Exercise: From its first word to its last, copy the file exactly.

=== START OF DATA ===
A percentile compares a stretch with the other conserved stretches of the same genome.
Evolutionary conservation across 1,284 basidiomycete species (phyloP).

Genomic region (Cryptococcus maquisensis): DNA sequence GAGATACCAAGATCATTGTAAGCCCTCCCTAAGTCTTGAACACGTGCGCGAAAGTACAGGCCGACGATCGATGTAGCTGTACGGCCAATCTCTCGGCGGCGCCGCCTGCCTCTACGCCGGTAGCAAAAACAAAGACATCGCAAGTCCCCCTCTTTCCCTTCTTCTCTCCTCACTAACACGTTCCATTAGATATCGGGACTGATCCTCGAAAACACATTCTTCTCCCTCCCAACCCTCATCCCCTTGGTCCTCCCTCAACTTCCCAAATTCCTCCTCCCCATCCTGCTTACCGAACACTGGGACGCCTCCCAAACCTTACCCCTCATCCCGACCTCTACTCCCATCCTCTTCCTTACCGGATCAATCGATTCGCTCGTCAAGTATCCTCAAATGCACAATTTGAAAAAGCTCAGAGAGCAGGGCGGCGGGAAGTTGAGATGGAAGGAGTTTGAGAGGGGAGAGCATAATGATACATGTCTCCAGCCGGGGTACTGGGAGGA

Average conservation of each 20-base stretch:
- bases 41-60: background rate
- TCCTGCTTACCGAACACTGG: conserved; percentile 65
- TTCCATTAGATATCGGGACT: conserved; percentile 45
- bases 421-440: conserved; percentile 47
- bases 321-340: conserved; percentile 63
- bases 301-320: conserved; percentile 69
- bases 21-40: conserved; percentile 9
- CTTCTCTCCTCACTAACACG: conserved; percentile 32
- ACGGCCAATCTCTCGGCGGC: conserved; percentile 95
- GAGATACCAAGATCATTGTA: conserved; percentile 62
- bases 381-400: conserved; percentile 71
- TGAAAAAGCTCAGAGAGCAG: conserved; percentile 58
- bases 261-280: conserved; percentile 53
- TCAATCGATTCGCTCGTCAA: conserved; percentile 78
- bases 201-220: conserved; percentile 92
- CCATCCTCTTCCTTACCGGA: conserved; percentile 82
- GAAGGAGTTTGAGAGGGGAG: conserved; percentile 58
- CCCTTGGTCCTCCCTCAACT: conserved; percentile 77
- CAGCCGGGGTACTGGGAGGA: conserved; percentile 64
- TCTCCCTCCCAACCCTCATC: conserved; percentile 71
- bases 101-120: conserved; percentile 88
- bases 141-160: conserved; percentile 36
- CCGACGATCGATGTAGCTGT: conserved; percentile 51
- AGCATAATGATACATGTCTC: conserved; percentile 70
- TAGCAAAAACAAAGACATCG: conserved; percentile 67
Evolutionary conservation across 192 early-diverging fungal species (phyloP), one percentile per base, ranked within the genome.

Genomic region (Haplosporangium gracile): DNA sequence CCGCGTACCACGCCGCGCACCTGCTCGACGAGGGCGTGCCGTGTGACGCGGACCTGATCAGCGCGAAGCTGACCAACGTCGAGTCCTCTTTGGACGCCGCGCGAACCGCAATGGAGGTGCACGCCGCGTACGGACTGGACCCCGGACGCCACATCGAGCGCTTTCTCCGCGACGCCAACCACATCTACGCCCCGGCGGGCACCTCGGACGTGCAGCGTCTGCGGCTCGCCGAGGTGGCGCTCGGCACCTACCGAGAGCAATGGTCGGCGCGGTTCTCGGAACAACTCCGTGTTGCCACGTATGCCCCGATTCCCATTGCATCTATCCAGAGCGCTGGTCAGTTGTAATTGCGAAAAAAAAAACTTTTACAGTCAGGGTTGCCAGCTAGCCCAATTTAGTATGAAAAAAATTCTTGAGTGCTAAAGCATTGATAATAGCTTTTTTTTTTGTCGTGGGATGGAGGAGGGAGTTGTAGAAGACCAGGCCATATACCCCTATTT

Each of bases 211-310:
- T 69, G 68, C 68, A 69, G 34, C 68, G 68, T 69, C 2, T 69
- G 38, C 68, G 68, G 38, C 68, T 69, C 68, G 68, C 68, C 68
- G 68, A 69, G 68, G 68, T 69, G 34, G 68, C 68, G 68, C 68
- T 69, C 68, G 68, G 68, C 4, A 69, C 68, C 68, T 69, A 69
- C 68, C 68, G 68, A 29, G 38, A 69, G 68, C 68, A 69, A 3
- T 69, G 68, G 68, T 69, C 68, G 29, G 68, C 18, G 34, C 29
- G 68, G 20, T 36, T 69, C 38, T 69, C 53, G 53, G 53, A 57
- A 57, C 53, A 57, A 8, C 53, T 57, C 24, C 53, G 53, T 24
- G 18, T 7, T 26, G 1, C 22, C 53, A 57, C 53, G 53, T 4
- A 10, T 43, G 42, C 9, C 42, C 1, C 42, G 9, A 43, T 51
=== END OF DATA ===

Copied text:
A percentile compares a stretch with the other conserved stretches of the same genome.
Evolutionary conservation across 1,284 basidiomycete species (phyloP).

Genomic region (Cryptococcus maquisensis): DNA sequence GAGATACCAAGATCATTGTAAGCCCTCCCTAAGTCTTGAACACGTGCGCGAAAGTACAGGCCGACGATCGATGTAGCTGTACGGCCAATCTCTCGGCGGCGCCGCCTGCCTCTACGCCGGTAGCAAAAACAAAGACATCGCAAGTCCCCCTCTTTCCCTTCTTCTCTCCTCACTAACACGTTCCATTAGATATCGGGACTGATCCTCGAAAACACATTCTTCTCCCTCCCAACCCTCATCCCCTTGGTCCTCCCTCAACTTCCCAAATTCCTCCTCCCCATCCTGCTTACCGAACACTGGGACGCCTCCCAAACCTTACCCCTCATCCCGACCTCTACTCCCATCCTCTTCCTTACCGGATCAATCGATTCGCTCGTCAAGTATCCTCAAATGCACAATTTGAAAAAGCTCAGAGAGCAGGGCGGCGGGAAGTTGAGATGGAAGGAGTTTGAGAGGGGAGAGCATAATGATACATGTCTCCAGCCGGGGTACTGGGAGGA

Average conservation of each 20-base stretch:
- bases 41-60: background rate
- TCCTGCTTACCGAACACTGG: conserved; percentile 65
- TTCCATTAGATATCGGGACT: conserved; percentile 45
- bases 421-440: conserved; percentile 47
- bases 321-340: conserved; percentile 63
- bases 301-320: conserved; percentile 69
- bases 21-40: conserved; percentile 9
- CTTCTCTCCTCACTAACACG: conserved; percentile 32
- ACGGCCAATCTCTCGGCGGC: conserved; percentile 95
- GAGATACCAAGATCATTGTA: conserved; percentile 62
- bases 381-400: conserved; percentile 71
- TGAAAAAGCTCAGAGAGCAG: conserved; percentile 58
- bases 261-280: conserved; percentile 53
- TCAATCGATTCGCTCGTCAA: conserved; percentile 78
- bases 201-220: conserved; percentile 92
- CCATCCTCTTCCTTACCGGA: conserved; percentile 82
- GAAGGAGTTTGAGAGGGGAG: conserved; percentile 58
- CCCTTGGTCCTCCCTCAACT: conserved; percentile 77
- CAGCCGGGGTACTGGGAGGA: conserved; percentile 64
- TCTCCCTCCCAACCCTCATC: conserved; percentile 71
- bases 101-120: conserved; percentile 88
- bases 141-160: conserved; percentile 36
- CCGACGATCGATGTAGCTGT: conserved; percentile 51
- AGCATAATGATACATGTCTC: conserved; percentile 70
- TAGCAAAAACAAAGACATCG: conserved; percentile 67
Evolutionary conservation across 192 early-diverging fungal species (phyloP), one percentile per base, ranked within the genome.

Genomic region (Haplosporangium gracile): DNA sequence CCGCGTACCACGCCGCGCACCTGCTCGACGAGGGCGTGCCGTGTGACGCGGACCTGATCAGCGCGAAGCTGACCAACGTCGAGTCCTCTTTGGACGCCGCGCGAACCGCAATGGAGGTGCACGCCGCGTACGGACTGGACCCCGGACGCCACATCGAGCGCTTTCTCCGCGACGCCAACCACATCTACGCCCCGGCGGGCACCTCGGACGTGCAGCGTCTGCGGCTCGCCGAGGTGGCGCTCGGCACCTACCGAGAGCAATGGTCGGCGCGGTTCTCGGAACAACTCCGTGTTGCCACGTATGCCCCGATTCCCATTGCATCTATCCAGAGCGCTGGTCAGTTGTAATTGCGAAAAAAAAAACTTTTACAGTCAGGGTTGCCAGCTAGCCCAATTTAGTATGAAAAAAATTCTTGAGTGCTAAAGCATTGATAATAGCTTTTTTTTTTGTCGTGGGATGGAGGAGGGAGTTGTAGAAGACCAGGCCATATACCCCTATTT

Each of bases 211-310:
- T 69, G 68, C 68, A 69, G 34, C 68, G 68, T 69, C 2, T 69
- G 38, C 68, G 68, G 38, C 68, T 69, C 68, G 68, C 68, C 68
- G 68, A 69, G 68, G 68, T 69, G 34, G 68, C 68, G 68, C 68
- T 69, C 68, G 68, G 68, C 4, A 69, C 68, C 68, T 69, A 69
- C 68, C 68, G 68, A 29, G 38, A 69, G 68, C 68, A 69, A 3
- T 69, G 68, G 68, T 69, C 68, G 29, G 68, C 18, G 34, C 29
- G 68, G 20, T 36, T 69, C 38, T 69, C 53, G 53, G 53, A 57
- A 57, C 53, A 57, A 8, C 53, T 57, C 24, C 53, G 53, T 24
- G 18, T 7, T 26, G 1, C 22, C 53, A 57, C 53, G 53, T 4
- A 10, T 43, G 42, C 9, C 42, C 1, C 42, G 9, A 43, T 51